"I'm not looking for a friend, if I want a friend I'll get a dog", says The Apprentice boss Lord Sugar.
Speaking at the launch of the eighth series of the hit entrepreneurial show, he confirms that this year's prize will, like last year, be an investment into a business, rather than him offering someone a job.
The Amstrad founder adds: "I'm looking for a partner, the Marks to my Spencer, the Lennon to my McCartney.
"This is about me investing £250,000 into a business with one of you and I'm expecting you, as the so-called entrepreneurs, to make the money for me."
In the first episode of the new series he's seen warning his 16 Apprentice hopefuls: "We're not playing 'Where's Wally?' here. I'm not looking for Lord Lucan, I'm looking for somebody who is going to put themselves forward and show me that they have got the aggression and business acumen to be my partner."
But has 64-year-old Lord Sugar, who started his first business venture boiling and selling beetroot from a stall while still at school and who is now a multi-millionaire tycoon, mellowed at all over the course of the eight series?
Laughing at the suggestion that he’s possibly softened, he jokes: "Yeah, I'm building a softer image so when they drop George Clooney from the Nespresso ads, they give me call. No, I just suppose as you get older, you learn to get less worked up about things."
And the belligerent business man defends the fierceness of the famed boardroom scenes, where he is seen firing candidates, explaining that the hopefuls have been through "a long audition process to check they’re resilient, articulate and of a calibre who can stand up to scrutiny.
"Besides, the producers make it look tougher than it is. On screen, you see 20 minutes of a boardroom session that actually lasted up to two or three hours."
As ever, the contestants come out with some cracking lines as they are first introduced to us on screen. One says: "I can be like an animal, I will roar my way to the top," and another boasts: "When it comes to business I'm like a shark… I truly am the reflection of perfection."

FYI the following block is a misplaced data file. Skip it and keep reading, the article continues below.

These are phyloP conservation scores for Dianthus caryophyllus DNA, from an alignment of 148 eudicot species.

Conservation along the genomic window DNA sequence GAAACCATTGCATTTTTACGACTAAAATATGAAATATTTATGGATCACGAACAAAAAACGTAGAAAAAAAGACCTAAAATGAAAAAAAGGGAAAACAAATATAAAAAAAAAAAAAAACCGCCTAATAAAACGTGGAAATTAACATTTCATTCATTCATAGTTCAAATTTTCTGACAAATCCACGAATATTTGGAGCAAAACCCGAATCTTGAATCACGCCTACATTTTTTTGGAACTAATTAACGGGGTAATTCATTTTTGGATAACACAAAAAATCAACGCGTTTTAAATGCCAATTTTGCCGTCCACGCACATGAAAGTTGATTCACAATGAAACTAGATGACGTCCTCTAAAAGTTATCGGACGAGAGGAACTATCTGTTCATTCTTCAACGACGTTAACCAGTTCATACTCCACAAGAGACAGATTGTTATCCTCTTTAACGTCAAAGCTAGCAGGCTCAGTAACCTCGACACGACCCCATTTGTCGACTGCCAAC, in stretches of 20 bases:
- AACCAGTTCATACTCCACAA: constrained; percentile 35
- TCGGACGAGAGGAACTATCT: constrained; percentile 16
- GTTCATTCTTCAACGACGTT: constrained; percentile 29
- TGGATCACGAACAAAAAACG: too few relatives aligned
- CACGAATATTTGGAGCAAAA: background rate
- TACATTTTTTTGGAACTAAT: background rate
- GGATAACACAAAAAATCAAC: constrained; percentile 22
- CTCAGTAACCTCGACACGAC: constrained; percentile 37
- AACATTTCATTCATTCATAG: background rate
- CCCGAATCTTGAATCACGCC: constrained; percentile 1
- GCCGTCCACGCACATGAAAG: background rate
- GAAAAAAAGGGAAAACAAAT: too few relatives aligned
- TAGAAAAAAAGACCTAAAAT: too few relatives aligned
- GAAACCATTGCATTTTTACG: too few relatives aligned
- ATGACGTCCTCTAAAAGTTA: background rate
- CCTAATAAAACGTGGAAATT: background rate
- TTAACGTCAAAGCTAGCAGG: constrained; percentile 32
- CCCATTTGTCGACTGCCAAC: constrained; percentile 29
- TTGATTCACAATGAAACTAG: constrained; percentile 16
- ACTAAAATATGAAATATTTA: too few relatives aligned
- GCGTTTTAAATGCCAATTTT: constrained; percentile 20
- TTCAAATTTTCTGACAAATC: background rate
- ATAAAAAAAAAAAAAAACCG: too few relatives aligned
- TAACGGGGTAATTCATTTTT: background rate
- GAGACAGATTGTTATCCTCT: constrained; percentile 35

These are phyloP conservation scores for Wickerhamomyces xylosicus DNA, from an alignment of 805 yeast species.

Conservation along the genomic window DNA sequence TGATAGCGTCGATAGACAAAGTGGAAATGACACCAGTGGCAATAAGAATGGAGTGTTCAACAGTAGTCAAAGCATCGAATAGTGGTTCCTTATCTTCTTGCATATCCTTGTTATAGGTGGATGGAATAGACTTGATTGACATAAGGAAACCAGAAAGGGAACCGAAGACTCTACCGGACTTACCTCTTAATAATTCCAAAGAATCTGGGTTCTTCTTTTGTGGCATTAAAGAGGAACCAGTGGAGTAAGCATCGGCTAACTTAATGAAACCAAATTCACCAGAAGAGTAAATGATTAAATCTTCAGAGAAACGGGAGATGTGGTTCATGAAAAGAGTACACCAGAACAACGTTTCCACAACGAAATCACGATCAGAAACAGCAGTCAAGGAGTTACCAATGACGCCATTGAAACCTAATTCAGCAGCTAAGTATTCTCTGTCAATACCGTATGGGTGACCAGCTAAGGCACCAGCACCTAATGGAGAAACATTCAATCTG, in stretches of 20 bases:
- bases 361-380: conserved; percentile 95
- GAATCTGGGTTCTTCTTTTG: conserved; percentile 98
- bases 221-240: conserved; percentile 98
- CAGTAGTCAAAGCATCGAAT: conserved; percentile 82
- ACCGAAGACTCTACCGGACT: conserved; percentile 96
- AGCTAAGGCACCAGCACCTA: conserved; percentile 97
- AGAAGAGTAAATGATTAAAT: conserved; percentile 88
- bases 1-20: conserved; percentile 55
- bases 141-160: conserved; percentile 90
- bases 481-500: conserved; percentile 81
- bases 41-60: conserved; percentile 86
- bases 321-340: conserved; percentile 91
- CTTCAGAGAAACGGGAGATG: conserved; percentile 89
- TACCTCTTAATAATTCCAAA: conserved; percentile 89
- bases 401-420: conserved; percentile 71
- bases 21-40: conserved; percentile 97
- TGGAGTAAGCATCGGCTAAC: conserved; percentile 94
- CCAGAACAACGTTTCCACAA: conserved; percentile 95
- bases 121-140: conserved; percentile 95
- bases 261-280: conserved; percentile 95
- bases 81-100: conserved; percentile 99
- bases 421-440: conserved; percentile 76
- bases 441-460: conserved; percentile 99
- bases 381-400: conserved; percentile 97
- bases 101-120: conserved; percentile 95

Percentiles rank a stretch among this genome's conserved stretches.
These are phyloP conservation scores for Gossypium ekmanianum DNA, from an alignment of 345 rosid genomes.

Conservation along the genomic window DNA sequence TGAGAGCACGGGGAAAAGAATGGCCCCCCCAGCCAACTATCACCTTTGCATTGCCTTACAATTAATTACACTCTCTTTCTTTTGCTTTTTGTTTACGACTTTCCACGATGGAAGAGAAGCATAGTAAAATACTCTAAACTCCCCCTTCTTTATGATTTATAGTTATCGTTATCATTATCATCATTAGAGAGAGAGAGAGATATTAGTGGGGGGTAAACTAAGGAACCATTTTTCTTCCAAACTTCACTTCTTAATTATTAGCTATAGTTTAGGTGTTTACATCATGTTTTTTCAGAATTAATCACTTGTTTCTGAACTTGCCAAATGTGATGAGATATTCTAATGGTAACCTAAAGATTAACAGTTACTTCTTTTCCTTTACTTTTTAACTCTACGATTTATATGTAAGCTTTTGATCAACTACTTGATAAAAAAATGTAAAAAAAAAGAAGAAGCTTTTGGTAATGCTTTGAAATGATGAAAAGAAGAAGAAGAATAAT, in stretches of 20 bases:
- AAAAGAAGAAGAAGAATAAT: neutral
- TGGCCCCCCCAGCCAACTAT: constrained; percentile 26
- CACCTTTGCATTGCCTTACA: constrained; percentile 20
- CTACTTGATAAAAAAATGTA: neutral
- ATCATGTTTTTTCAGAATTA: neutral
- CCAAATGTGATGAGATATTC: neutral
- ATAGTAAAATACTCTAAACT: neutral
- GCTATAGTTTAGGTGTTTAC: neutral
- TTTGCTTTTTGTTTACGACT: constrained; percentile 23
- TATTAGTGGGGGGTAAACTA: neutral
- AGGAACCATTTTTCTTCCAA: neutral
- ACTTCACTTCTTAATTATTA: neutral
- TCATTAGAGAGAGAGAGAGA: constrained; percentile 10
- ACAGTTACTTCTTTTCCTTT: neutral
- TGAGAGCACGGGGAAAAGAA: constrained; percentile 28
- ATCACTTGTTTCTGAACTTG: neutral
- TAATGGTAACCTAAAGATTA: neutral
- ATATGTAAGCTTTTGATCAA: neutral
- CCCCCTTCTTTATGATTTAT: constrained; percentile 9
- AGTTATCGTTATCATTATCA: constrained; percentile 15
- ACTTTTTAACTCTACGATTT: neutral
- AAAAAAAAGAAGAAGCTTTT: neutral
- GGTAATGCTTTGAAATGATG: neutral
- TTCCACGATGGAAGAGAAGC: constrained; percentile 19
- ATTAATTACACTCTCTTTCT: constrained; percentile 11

Does Lord Sugar really take these people seriously?
He admits he "needed a reason to continue doing the show", explaining the change in prize meant he feels like - despite it being an entertainment show - it still has a very important purpose.
"I want to prove that small businesses can be started successfully. I hope it provides a useful service and helps promote some kind of enterprise culture.”
He continues: "Too many youngsters look up to Mr Zuckerberg, Mr Gates or the late great Steve Jobs, who are all phenomena, and wait around for the opportunity to become one of them,” he said.
"What they don’t realise is that it’s a trillion to one chance."
Instead, he wants The Apprentice to show how things can be done on a smaller scale - without the need for bank loans.
"What we’ve lost is the culture of starting with £100 and working for a day to turn it into £200, then £200 the next day and by the end of the week you've got a grand.
"We need to dispel the fast buck mentality and instill how you really start a business from scratch.
"The programme is designed to demonstrate how you can start something from virtually nothing. It’s there to show people on the street what can be done."
Meet this year's contestants in the slideshow below...
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